by Brian McFadden | July 9, 2014 10:24 am
If you have chocolate cravings, it doesn’t mean your body has a chocolate deficiency, although I think most people would prefer that. Chocolate is high in magnesium and is a mood boosting food. Chocolate cravings often indicate that your body is addicted to the mood boost or it is deficient in magnesium, which is a common deficiency, mainly in women.
If you ever notice when you haven’t had a meal or anything to eat for quite some time, that your cravings are heightened. For the sake of this post, we’ll use chocolate as the sought after craving food you voraciously hunt for when you haven’t had anything to eat in a while. Why is this? Well a probable cause is that your blood glucose levels have fallen so low that your body sends signals out to raise them back up to par. Well, by reaching for the Reese’s Peanut Butter cups or the Hershey Kisses, it does exactly that, it shoots up your blood glucose, but at an expensive price. By eating high sugar foods when your blood glucose levels are low, the insulin spike that occurs sweeps all of the sugar and amino acids out of the blood stream except for one, tryptohphan (which gets converted to serotonin) which leads me to the next reason why you crave chocolate.
Serotonin deficiency is rapidly creeping in the lives of many and throwing it’s weight around causing all kinds of negative behaviors. Serotonin is our well-being neurotransmitter. It is the chemical that allows us to be content and happy. It seems to help keep our moods under control by helping with sleep, calming anxiety, and relieving depression.
When you’re low on serotonin you see the glass half empty versus half full, you tend to see yourself as unaccomplished or as a failure, you have negative self-image expressions, you may experience anxiety attacks, you practice aggressive behavior, or you may have insomnia. Also, and more directed at the aim of this post is when your serotonin levels dip mid-afternoon and at night is when you tend to crave sweets and particularly chocolate.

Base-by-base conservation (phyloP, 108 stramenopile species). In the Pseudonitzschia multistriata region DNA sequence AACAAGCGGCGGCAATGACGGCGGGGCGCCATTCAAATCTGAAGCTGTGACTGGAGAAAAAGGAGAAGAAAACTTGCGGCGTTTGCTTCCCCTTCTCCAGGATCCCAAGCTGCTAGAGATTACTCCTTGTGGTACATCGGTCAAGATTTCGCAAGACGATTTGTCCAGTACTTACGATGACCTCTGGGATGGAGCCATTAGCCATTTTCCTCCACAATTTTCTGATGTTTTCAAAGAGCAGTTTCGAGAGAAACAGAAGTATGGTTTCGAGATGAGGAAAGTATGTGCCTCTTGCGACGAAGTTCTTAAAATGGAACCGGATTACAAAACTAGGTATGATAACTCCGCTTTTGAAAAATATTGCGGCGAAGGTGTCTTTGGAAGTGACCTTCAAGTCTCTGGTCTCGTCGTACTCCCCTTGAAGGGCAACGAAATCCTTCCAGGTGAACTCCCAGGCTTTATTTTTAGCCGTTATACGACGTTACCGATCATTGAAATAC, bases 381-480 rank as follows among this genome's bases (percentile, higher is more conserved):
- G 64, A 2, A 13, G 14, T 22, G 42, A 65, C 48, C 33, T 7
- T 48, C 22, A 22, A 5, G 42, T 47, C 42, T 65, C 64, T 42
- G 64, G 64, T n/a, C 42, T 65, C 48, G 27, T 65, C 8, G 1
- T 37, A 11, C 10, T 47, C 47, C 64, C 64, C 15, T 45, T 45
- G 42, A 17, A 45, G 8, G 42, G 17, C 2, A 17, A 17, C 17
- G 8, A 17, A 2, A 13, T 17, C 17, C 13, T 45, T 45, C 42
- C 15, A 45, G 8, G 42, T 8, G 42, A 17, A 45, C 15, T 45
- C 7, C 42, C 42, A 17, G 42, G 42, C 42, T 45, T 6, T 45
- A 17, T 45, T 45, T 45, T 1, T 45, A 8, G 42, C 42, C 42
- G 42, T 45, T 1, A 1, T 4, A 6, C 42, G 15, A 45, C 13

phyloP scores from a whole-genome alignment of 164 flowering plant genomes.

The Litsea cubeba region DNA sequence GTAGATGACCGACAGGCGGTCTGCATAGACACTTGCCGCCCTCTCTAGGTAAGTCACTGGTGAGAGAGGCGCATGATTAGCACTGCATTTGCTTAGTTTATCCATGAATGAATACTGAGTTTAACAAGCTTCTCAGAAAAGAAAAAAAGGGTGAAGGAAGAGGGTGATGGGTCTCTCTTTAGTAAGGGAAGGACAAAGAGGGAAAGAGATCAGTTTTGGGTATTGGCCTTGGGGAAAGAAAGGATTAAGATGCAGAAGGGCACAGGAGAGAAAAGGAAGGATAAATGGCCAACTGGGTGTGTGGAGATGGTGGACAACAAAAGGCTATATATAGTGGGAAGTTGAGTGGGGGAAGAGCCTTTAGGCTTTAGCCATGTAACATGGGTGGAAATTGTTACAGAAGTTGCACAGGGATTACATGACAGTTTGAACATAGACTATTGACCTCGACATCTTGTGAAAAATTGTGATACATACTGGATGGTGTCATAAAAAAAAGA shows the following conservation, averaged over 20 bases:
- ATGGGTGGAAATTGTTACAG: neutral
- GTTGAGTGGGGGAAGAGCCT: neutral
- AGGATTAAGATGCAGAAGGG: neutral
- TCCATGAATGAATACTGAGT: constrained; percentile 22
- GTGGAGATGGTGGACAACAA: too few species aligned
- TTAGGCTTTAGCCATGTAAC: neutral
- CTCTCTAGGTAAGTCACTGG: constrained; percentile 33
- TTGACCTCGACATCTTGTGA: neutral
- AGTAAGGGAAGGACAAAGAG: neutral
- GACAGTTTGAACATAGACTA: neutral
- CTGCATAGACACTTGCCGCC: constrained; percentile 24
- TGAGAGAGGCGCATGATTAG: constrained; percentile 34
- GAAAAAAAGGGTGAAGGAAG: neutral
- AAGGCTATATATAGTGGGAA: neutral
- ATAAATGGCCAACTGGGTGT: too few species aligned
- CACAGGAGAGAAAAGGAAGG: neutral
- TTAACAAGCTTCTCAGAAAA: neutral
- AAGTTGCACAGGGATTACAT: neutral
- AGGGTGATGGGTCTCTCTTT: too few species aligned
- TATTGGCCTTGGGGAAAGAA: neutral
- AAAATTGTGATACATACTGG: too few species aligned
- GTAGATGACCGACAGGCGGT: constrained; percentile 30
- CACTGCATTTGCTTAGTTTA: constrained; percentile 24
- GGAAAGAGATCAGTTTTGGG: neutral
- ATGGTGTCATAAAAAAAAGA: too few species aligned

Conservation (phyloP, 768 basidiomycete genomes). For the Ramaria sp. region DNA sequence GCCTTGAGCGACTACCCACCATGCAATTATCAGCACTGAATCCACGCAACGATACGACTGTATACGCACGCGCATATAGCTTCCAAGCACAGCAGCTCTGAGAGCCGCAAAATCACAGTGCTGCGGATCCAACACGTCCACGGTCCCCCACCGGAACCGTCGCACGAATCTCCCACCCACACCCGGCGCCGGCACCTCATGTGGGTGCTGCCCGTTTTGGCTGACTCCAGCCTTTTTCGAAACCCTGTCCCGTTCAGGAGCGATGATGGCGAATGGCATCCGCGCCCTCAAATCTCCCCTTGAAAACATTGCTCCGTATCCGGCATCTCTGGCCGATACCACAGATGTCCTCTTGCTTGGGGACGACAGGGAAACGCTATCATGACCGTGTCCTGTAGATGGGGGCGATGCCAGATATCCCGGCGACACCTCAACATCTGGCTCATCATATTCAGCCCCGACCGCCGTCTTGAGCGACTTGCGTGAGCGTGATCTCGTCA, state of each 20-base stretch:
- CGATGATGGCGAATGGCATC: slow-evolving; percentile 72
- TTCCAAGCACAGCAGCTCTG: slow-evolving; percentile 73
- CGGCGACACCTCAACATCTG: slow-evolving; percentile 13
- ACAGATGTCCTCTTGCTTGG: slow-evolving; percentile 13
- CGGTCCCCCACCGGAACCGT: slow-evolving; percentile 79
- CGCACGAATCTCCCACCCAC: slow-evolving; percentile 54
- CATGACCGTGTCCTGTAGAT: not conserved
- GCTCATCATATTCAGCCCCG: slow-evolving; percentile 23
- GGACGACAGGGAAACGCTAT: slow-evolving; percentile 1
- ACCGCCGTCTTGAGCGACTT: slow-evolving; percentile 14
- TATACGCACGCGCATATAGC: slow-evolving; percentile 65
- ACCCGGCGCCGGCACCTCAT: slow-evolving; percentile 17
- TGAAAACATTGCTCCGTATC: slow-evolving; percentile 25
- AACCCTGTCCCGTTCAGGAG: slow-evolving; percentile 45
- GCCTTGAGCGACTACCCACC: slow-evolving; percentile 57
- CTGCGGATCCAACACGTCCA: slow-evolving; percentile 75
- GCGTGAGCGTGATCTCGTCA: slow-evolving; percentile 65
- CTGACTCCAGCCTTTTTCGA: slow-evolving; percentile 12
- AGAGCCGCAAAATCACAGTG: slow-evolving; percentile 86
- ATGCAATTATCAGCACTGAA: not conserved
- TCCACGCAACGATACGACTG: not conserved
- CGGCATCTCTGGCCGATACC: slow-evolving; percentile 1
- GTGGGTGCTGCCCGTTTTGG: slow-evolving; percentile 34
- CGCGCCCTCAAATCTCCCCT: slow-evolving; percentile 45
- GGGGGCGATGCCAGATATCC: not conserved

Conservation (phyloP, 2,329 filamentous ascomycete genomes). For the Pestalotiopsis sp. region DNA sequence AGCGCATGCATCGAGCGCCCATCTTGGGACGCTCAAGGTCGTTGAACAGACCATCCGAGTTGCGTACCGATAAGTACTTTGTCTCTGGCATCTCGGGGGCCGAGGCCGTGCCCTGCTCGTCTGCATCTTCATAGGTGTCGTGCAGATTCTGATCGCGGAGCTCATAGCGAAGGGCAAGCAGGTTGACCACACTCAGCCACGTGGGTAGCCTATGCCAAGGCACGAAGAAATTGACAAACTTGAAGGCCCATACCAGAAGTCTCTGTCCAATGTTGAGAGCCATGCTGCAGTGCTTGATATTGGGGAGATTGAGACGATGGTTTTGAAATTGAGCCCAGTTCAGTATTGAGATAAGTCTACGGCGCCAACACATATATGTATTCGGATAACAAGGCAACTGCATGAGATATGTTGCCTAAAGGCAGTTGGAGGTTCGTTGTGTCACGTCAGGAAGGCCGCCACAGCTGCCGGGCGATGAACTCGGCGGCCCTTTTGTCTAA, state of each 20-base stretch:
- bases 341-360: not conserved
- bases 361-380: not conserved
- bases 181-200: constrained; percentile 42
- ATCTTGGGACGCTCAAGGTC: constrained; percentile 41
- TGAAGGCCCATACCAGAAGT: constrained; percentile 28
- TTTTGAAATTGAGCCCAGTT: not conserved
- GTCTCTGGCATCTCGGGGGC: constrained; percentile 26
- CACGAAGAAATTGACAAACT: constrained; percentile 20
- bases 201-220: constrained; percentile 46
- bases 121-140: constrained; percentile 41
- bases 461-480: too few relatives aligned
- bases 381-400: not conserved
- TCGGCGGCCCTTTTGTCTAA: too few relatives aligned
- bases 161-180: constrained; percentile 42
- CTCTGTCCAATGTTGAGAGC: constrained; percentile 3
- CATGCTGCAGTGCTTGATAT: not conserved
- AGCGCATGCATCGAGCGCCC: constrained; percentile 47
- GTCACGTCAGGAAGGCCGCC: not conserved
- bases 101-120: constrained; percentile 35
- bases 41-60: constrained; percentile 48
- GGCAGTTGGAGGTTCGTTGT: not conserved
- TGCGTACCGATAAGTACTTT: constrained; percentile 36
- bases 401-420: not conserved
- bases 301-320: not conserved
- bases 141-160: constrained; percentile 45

Chocolate acts as an artificial serotonin booster because (as mentioned above) it sweeps out all the amino acids besides one, tryptophan which then converts to serotonin which then gives you a “feel good” emotion. Eating foods high in sugar and carbohydrates such as doughnuts, cereal, chocolate and ice cream (which are all nighttime favorites by the way) cause a temporary increase in serotonin, the feel-good brain chemical that eases your tension, calms your mood and makes you happier. Since eating these foods has an anti-anxiety effect (albeit a short lasting one), these often become “comfort foods”. A severe crash and drop of serotonin is right around the corner however, leaving you with a sleeplessness, stressed and depressed state often wanting more sweets to recover from the crash.
If chocolate is an unstoppable craving for you (which is most common in women during PMS and become mineral deficient) then magnesium deficiency is a likely cause for the craving. This can be a relatively simple fix by incorporating an all natural magnesium supplement AND incorporating foods that are high in magnesium such as dark leafy greens, nuts and seeds, avocados and raw cocoa nibs.
Dopamine is our main focus neurotransmitter. It is responsible for our drive or desire to acquire – be that food, sex, an achievement, or a drug. When you drink coffee, receive a text message, get a “like” on your Instagram post, dopamine is being released. The release of dopamine leaves you wanting wanting more, resulting in cravings and in severe cases addiction. When you eat chocolate (or any type of refined sugar which can be found in more items than you think) dopamine release is achieved. The fascinating aspect of this concept however is that the dopamine levels released when you chocolate (or any type of refined sugar) don’t experience the law of diminishing returns as you do when you eat all natural, whole foods. This is a large reason why soo many people feel like they can’t control their chocolate craving.
This video below demonstrates this visually: http://youtu.be/lEXBxijQREo
Photo – shutterstock.com
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